BF4 Beta Impressions: There’s A Boat On My Subway Station
Silly headlines and boats aside…
I’m a man who enjoys his Battlefield 3. I’ve logged several hundred hours in the game, give or take — barely touching the 1,000-ish hours I dumped into BF2 during high school and college, but I digress — and it’s a winner in most categories. Where it falls short, as many of you may know, is in the details. There’s no Commander Mode, and there’s no Spectator Mode, which cripples the game’s eSports viability. Some of the rifles and carbines are essentially Moonraker lasers with magazines, there’s a certain lack of finesse in the vehicle control, and many of the levels lack an appropriate degree of vertical scope.
Battlefield 3 is pretty good…but I’m not sure if I would call it great. Battlefield 2 was great (especially before all the patches). Battlefield 1942 was great. 2142 was chock full of great ideas, though many were poorly executed (Titan Mode?)
I’ve logged roughly nine or ten hours in the beta, and it already feels like Battlefield 4 is on the path to greatness.
The beta map is Siege of Shanghai — the same map shown during E3 2013. Where E3 only had Conquest (32v32 with vehicles), the beta includes Domination as well. Both modes pair with the same Shanghai map, but Domination brings the server size down to 32, ditches all the vehicles, and reduces the map size by about 60 percent.
[Two quick notes, readers: First, all the screenshots are based on a beta, so please keep that in mind before you make silly comments about the graphics quality. Second, click through on all the images for larger versions.]
Map Design, Guns, and Customization
As soon as you spawn in, you can instantly tell that the map design is coming from a fresh perspective. I know the ten or so maps in the final product will vary in shape, size, and setting, but Shanghai’s towering skyscrapers, vertical-heavy firefights, and penchant for small sea/bay battles is unlike anything you’ll find in previous Battlefield games. Where Battlefield 3 levels are countryside- and hill-heavy, and buildings only climb 3-5 stories, the Shanghai is replete with tall office and apartment buildings. The C flag — the massive skyscraper you’ve seen in all the various Battlefield 4 ads — is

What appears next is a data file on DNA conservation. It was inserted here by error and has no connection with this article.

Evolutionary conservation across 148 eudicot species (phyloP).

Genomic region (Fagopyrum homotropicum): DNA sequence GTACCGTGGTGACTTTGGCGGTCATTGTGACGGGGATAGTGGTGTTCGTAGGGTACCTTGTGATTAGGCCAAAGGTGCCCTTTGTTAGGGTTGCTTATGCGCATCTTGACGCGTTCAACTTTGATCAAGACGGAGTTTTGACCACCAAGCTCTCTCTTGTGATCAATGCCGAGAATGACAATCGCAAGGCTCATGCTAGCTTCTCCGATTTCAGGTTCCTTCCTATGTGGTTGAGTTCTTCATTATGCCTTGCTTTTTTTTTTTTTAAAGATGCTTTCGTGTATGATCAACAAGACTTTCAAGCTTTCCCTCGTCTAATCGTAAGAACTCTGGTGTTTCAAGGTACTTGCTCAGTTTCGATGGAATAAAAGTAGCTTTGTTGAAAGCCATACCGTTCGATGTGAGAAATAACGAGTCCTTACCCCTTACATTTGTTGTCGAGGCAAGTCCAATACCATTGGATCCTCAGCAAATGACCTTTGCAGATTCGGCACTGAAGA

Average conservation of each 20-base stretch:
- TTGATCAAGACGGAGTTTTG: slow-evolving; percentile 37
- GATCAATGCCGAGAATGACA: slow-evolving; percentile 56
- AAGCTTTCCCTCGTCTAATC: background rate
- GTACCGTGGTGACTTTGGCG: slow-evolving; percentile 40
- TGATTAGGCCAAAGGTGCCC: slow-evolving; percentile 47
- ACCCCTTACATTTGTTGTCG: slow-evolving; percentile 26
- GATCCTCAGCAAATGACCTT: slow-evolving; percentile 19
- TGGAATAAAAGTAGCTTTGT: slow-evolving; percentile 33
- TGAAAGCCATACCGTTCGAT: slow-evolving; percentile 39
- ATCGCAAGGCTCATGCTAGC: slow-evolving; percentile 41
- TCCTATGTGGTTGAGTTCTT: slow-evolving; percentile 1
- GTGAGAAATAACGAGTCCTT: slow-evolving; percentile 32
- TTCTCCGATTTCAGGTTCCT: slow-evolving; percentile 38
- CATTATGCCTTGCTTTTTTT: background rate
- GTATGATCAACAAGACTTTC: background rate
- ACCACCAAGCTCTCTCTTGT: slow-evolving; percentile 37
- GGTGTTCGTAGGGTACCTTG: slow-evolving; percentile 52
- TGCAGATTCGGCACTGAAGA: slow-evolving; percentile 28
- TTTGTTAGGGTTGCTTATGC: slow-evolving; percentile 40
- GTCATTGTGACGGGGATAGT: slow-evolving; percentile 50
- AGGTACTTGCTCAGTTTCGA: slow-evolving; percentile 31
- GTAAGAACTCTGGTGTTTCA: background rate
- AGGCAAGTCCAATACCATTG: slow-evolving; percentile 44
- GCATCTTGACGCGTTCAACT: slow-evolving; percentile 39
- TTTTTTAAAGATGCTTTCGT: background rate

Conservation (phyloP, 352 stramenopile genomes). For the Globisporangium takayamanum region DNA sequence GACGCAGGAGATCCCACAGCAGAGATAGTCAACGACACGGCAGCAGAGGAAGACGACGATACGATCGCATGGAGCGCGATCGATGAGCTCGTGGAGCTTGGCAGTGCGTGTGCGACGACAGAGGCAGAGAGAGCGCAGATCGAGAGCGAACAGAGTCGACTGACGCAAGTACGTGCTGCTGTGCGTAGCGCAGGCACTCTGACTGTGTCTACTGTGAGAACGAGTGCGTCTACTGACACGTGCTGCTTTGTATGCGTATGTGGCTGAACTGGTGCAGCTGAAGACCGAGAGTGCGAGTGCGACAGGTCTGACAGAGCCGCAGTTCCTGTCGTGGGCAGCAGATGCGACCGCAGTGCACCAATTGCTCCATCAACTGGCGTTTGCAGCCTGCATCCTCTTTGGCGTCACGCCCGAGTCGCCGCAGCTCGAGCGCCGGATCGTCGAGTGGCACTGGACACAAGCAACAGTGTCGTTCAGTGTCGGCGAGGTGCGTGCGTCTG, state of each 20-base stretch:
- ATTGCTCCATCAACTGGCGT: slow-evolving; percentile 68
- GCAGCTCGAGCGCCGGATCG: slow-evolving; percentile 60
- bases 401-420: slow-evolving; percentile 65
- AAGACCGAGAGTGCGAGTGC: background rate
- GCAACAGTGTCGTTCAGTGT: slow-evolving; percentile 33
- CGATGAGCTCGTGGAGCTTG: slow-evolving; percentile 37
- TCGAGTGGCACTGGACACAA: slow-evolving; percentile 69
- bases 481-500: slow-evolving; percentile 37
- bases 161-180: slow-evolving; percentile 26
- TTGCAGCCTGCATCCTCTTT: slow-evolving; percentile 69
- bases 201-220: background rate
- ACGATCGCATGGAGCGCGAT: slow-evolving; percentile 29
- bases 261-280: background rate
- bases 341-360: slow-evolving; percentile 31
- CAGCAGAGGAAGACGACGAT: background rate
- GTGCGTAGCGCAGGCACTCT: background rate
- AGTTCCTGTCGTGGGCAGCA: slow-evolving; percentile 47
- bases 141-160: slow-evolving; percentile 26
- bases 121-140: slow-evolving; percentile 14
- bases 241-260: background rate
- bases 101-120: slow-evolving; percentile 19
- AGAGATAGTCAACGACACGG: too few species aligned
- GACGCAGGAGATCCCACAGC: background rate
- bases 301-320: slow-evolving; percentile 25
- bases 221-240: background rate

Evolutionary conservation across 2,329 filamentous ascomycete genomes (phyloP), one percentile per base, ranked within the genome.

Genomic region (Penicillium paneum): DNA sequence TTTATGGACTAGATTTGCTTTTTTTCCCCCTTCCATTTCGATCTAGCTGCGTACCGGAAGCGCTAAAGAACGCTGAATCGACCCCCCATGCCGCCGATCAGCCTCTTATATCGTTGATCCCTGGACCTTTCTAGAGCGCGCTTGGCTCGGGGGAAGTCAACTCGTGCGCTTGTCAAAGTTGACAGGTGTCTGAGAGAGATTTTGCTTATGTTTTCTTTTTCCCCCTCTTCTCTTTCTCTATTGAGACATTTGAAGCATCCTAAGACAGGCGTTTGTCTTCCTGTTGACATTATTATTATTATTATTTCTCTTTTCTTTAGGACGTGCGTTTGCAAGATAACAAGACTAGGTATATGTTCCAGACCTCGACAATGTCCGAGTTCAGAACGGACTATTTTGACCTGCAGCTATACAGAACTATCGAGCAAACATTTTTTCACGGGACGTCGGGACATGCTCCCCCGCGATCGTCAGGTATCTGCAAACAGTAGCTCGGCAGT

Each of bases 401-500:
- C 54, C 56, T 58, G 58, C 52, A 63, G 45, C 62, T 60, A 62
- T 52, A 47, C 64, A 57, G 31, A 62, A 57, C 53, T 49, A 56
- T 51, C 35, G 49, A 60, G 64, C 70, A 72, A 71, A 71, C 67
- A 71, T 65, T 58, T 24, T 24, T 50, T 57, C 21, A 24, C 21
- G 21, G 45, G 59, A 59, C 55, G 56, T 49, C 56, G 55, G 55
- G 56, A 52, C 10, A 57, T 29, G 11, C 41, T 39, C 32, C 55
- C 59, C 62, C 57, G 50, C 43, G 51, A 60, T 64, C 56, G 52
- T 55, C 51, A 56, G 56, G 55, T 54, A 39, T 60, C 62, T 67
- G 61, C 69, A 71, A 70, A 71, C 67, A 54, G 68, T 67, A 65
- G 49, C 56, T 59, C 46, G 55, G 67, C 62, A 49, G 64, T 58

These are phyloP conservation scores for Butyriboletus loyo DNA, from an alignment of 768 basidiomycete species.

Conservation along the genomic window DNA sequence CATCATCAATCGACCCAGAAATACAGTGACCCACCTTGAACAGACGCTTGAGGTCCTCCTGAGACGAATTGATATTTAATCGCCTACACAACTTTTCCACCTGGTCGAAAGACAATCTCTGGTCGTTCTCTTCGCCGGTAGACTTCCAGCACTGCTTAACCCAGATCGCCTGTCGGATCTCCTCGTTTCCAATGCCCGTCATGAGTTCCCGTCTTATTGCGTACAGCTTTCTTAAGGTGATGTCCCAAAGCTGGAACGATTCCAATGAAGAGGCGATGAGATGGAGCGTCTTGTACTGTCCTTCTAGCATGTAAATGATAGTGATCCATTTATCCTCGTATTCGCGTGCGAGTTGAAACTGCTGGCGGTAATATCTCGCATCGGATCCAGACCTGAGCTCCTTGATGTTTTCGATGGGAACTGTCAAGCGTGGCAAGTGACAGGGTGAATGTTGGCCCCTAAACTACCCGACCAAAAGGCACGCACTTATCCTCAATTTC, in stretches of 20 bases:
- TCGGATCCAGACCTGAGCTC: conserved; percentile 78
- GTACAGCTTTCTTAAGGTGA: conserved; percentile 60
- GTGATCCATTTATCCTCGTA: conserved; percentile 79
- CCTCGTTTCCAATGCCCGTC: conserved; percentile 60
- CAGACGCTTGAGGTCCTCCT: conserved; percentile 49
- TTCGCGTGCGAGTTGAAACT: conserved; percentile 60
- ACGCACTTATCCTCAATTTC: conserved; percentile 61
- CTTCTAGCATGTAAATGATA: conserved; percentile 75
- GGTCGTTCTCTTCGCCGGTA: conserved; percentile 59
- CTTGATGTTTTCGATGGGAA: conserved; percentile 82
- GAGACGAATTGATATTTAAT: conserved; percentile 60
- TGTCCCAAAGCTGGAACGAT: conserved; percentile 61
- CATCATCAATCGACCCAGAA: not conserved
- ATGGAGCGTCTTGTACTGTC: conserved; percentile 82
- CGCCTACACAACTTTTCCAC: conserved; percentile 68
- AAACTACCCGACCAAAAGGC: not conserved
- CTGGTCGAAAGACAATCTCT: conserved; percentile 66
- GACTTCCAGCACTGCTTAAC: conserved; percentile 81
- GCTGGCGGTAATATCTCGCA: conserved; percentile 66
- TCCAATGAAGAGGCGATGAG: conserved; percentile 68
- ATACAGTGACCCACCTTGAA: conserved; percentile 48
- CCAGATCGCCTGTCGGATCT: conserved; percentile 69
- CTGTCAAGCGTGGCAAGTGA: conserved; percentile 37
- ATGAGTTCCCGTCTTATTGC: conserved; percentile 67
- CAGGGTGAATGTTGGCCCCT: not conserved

the only skyscraper with internal access one of several massive buildings that offers rooftop access via elevators on the ground floor. Aside from the half-dozen or so buildings with lifts or ladders, the other rooftops can be accessed via helicopter. Drop down, set up shop with a sniper rifle or RPG, and keep the suppressing fire coming.
The guns already feel better, and there’s undoubtedly some tweaking before the retail release. I’ve spent most of my time with the AK-12 (default Assault primary weapon), the MX4 (default Engineer SMG), and the AK-5C (Carbine for every class). The AK-12 feels like the AK from Counter-Strike: Accurate on the first two shots, followed by some decent spray if your control isn’t sharp. It’s a great start for the accurate shooter, as it handily rewards controlled burst fire. The SMG class is predictably poor at long range, but the MX4 is a good choice for clearing our doorways and tight spaces. If you’re a good shot at long range (ahem), the accessible carbine list is an Engineer’s best friend. Stayed with the AK-5C carbine as soon as I unlocked it, and never looked back.
The only weapon class that needs some polish? Sniper rifles. Something feels off about the class…too easy to kill with it up close, and a bit touch-and-go at the usual long range.
The loadout system is stock Battlefield, albeit with some updates. In BF3, kit additions (your med packs, grenade launchers, etc.) were tied to specific slots, but Battlefield 4 lets your mix, match a prioritize without a hitch. Most of these gadgets are locked out of the beta, but each class has at least two to choose from. The Assault class can access the med packs, defibrillators, and grenade launchers, and the trio can be paired down to two in any order or combination. There are some restrictions in place to keep things fair — the Engineer can’t rock the RPG and the Stinger AA missile at the same time, for example — but the variety is a step up from Battlefield 3.
The last new tweak on the infantry side of things addresses unlocks and upgrades, which have been built out in some ways, while streamlined in others. Unlocks are still tied to your rank and weapon proficiency, but Battlepacks can speed up the unlocking process. I got my first Battlepack at rank 3 — a Bronze briefcase in Battlelog with a trio of free unlocks inside. Every few ranks (3,5,7,10, etc) nets you a new Battlepack, which helps the unlock process feel like less of a grind.
Field Upgrades have streamlined the Specialization process — it’s like the Specialization process from Battlefield 3 had a kid with the killstreak system from Call of Duty. Instead of choosing one option, like extra ammo or grenades, you now choose a quartet of perks, all being offensive or defensive in nature. The better you and your squad perform, the faster these upgrades are unlocked. My upgrades are set to defensive, which means I’m rewarded with more body armor, partial immunity to suppression, fire-proofing, and faster med pack healing.